Just now, I paused at the midway point between the house and the study, where neither wifi signal quite reaches my phone, stood in the sun and the incessant wind, and let all the thoughts in my head just crowd into each other. War and grammar, playlists and plots, the whereabouts of each of our four children and what they might be doing, what those shouts beyond the houses on the edge of my vision might be, football, meanings; all those signposts in life that suddenly appear on the road towards the unknown destination when you take a moment to rest, to catch an unhurried breath, when the world seems to stop for a split second, when things become clear, and the split second can be a life-time. Is that meditation, is that rest, is that reflection?
The book I’m reading right now is a piece of what I’d call pulp fiction about 16th century France and the Netherlands, about religious conflict, massacres, intrigues, all based on history, with marginal fictional characters at the centre of the action. Although it’s not brilliantly written, it is relevant to me because it underlines the recurring thought I have, this constant belief I have, that organised religion is at fault for the majority of all wars this world has seen, that true faith has been usurped by organised religion. The same way in which the principle of all people and peoples being equal has been hijacked by the ideologies of power and conquest and expansionism. I always had huge arguments with my father about my world view that Jesus was the first communist, because what he preached was all about equality and community. I realise that even now many people think of me as a naive utopian, that there can be no world without overlords, that ideology is the most important thing, that the observation of church (and church of any religion) rituals is the most important way in which to express your faith. Wrong, wrong, wrong. It is my firm belief that all true faiths are in your heart, that being of true faith means being good, recognising the difference between good and evil, that being of faith means not lying, not killing, not imposing your will on others. I do realise that those ethical dilemmas those of more organised mind than me are genuine dilemmas (like “but you’d kill to defend those you love, wouldn’t you?”, and that if I was ever truly tested with one of those dilemmas I might be found severely wanting by my own standards, but what my beliefs say to me is that if the world was truly arranged in the way I think it is meant to be, then those dilemmas wouldn’t arise in the first place.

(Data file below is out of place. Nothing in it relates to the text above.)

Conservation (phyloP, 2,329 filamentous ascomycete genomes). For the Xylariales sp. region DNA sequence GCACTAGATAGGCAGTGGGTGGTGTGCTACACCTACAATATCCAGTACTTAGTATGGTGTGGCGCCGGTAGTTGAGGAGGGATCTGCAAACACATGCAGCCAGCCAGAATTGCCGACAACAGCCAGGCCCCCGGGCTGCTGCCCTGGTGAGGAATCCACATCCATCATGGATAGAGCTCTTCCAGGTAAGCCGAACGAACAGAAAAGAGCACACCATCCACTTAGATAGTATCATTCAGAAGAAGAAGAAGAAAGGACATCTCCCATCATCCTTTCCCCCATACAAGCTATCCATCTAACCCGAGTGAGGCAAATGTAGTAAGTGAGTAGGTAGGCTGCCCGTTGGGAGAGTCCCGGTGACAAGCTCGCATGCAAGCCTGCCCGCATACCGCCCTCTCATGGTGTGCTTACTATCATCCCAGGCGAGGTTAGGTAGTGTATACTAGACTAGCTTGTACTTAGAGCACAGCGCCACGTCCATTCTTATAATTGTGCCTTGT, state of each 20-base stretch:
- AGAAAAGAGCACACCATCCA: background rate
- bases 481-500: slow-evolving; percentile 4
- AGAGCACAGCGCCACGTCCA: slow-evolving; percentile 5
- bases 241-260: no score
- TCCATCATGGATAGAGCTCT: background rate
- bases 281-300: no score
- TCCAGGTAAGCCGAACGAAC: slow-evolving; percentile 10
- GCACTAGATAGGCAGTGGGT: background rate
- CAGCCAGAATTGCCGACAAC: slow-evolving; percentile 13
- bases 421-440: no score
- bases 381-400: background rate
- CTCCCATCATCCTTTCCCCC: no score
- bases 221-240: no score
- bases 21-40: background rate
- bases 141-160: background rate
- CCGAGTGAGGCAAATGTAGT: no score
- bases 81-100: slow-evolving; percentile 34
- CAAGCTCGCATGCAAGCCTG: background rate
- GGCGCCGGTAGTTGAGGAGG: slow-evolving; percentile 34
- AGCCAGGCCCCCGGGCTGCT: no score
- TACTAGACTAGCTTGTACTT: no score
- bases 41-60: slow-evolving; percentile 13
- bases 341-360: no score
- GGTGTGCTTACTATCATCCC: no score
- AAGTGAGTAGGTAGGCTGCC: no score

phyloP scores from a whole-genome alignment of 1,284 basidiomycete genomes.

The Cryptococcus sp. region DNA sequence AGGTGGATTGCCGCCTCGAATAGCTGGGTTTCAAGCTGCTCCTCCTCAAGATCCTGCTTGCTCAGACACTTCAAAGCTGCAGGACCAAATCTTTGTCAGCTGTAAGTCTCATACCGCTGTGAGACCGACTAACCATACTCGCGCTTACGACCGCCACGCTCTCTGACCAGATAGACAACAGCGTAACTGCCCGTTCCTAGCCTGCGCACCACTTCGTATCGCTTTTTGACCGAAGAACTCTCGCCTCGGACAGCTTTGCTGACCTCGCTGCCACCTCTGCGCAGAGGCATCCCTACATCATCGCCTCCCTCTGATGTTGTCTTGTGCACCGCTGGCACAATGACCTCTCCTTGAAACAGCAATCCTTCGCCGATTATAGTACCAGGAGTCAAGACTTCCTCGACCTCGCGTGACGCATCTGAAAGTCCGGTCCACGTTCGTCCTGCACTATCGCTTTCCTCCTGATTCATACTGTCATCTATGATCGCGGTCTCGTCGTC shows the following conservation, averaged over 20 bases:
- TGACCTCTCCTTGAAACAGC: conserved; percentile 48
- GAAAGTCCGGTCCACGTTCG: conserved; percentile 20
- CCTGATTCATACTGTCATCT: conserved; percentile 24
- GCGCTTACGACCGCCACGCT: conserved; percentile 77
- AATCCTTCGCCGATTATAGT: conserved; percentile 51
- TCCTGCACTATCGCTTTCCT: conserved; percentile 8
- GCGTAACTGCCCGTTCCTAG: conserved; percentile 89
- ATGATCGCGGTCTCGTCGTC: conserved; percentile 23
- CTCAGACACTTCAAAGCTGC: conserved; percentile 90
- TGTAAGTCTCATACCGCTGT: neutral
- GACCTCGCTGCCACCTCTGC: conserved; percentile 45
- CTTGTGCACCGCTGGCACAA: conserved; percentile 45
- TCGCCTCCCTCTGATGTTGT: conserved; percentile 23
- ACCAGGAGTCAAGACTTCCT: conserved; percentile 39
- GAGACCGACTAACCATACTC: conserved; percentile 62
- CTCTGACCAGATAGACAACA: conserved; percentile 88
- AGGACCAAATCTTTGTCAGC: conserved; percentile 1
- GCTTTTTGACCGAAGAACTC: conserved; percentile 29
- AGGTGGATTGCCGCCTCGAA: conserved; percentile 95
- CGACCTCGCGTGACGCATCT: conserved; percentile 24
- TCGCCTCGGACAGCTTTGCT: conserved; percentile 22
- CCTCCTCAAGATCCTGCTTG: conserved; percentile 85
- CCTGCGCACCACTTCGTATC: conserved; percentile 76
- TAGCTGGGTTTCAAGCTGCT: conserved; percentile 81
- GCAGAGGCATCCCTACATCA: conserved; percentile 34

There is within me a straining for simplicity, the recognition that all the philosophical, economic, political theses ever written have so complicated the world and thought, that hairs are split not just into two strands but into an infinite number of strands that have led humankind down any number of blind alleys, that have distracted everyone from the true simplicity of life. Blind alleys of extremism. And that’s where we are now. And under my sadness and depression and despair at the world, I still hold on to the hope that things can get better, that evil will be beaten.
I don’t really want to be sitting in this study while the sun is shining outside, despite the wind. I bought four bags of gravel yesterday, and I want to pour it into the gaps it is intended to fill. And find my chisel (which I bought in Norway many years ago when I thought I would try myself at sculpting) so I can chop away a superfluous concrete plate under the garage door. Maybe those preoccupations and activities are the simplicity I seek. And then again a part of me says they are just bourgeois, white middle-class preoccupations. I obviously don’t know my mind at all.
AGGIE’S ART OF HAPPINESS – CHAPTER 15